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Hi from an old hippie in Illinois
Old 04-18-2011, 06:13 PM   #1
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Hi from an old hippie in Illinois

Well... just found this site yesterday. I'm planning to retire in January 2012. Have been contemplating this for a long time (I'm 62, my wife is 68) and I think I'm set financially. But I'm concerned about the psychological and emotional adjustment to retirement. Its hard to say "oops" if you don't like it and get your old job back.

I think I am going to like the freedom to share my situation, my thoughts, and my questions anonymously here and get feedback from people who have already done it instead of some financial advisor who's never been retired.

Briefly, we will both have pensions and social security totaling about $140,000 per year. We have about $600K in savings/investments and another $300,000 in real estate equity. We currently earn a combined total of $240,000 but have been saving about $40K per year before taxes for the last several years. We have two houses - Illinois and Arizona. Plan to spend about $100K per year in retirement. Doable? Everybody says you need millions in savings, but not sure they factored in my four income streams.

Got any tips on retiring at the same time (or different time) as spouse? How do you manage going from relevant to irrelevant? How do you discipline yourself to make the most of this exciting life transition?

Great line from the movie "Crazy Heart"..... "I used to be somebody, now I'm somebody else!"

Sorry for the long post... you all seem like a friendly and forgiving bunch.
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Old 04-18-2011, 06:22 PM   #2
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Welcome. I'd encourage you to use the search function and also to look at the FAQ section.

It looks like you have plenty of money, you just need to decide what you want to be when you grow up.
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Old 04-18-2011, 06:25 PM   #3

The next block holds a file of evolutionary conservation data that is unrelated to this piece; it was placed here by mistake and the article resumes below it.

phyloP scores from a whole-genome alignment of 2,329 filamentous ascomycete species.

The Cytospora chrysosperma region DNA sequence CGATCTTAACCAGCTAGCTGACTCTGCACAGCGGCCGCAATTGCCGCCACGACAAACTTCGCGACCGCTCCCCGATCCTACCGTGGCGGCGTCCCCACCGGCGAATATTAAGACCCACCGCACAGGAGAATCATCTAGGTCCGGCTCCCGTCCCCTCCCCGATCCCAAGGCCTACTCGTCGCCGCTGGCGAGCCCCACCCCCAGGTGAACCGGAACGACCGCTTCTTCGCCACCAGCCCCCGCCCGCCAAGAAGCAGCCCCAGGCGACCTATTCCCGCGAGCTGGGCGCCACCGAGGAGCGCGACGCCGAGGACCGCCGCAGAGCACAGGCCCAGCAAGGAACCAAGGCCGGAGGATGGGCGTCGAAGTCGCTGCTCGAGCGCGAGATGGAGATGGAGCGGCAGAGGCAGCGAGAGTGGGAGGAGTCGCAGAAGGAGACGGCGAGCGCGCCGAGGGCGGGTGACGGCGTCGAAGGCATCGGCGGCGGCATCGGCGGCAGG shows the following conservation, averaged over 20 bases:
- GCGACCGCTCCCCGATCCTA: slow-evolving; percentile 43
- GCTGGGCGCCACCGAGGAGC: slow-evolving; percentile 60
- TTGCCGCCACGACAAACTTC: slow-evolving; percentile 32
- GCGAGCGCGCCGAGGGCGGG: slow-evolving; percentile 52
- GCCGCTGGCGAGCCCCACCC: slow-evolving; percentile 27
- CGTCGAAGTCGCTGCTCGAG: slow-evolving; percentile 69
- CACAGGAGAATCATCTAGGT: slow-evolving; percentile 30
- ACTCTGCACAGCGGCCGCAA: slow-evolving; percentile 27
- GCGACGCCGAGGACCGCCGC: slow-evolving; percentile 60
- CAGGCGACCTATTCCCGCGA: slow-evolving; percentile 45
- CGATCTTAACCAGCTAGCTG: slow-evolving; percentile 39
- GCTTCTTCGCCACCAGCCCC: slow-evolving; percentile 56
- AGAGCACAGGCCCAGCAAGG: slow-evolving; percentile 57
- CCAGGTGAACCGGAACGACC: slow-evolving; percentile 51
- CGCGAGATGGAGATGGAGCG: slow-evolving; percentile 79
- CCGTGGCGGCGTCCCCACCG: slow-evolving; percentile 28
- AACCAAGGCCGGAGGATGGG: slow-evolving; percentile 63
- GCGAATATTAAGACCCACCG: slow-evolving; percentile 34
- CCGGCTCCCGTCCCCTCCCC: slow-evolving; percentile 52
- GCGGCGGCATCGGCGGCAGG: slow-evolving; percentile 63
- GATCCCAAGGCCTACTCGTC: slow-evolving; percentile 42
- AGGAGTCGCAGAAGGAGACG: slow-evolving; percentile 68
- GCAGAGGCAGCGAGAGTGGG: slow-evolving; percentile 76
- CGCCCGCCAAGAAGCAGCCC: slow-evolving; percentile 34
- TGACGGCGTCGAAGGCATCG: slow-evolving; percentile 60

Confused about dryer sheets
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The only point I can comment upon is the "millions to retire upon." In general, if one does not have a pension or SSN, then the way to calculate the withdrawl rate, say over a 30 year time horizon is about3.7-4% inflation adjusted per year. Working backwards, your $140k annual income stream alone is roughly equivalent to having a $3.5-3.7M nest egg.
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Old 04-18-2011, 06:34 PM   #4
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Travelover mentioned the FAQ's - here is a link to some threads you might find interesting:

(FAQ archive) But... what will I do all day?

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Old 04-18-2011, 06:37 PM   #5
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Quote:
Originally Posted by Pegcarddave View Post
Well... just found this site yesterday. I'm planning to retire in January 2012. Have been contemplating this for a long time (I'm 62, my wife is 68) and I think I'm set financially. But I'm concerned about the psychological and emotional adjustment to retirement. Its hard to say "oops" if you don't like it and get your old job back.

I think I am going to like the freedom to share my situation, my thoughts, and my questions anonymously here and get feedback from people who have already done it instead of some financial advisor who's never been retired.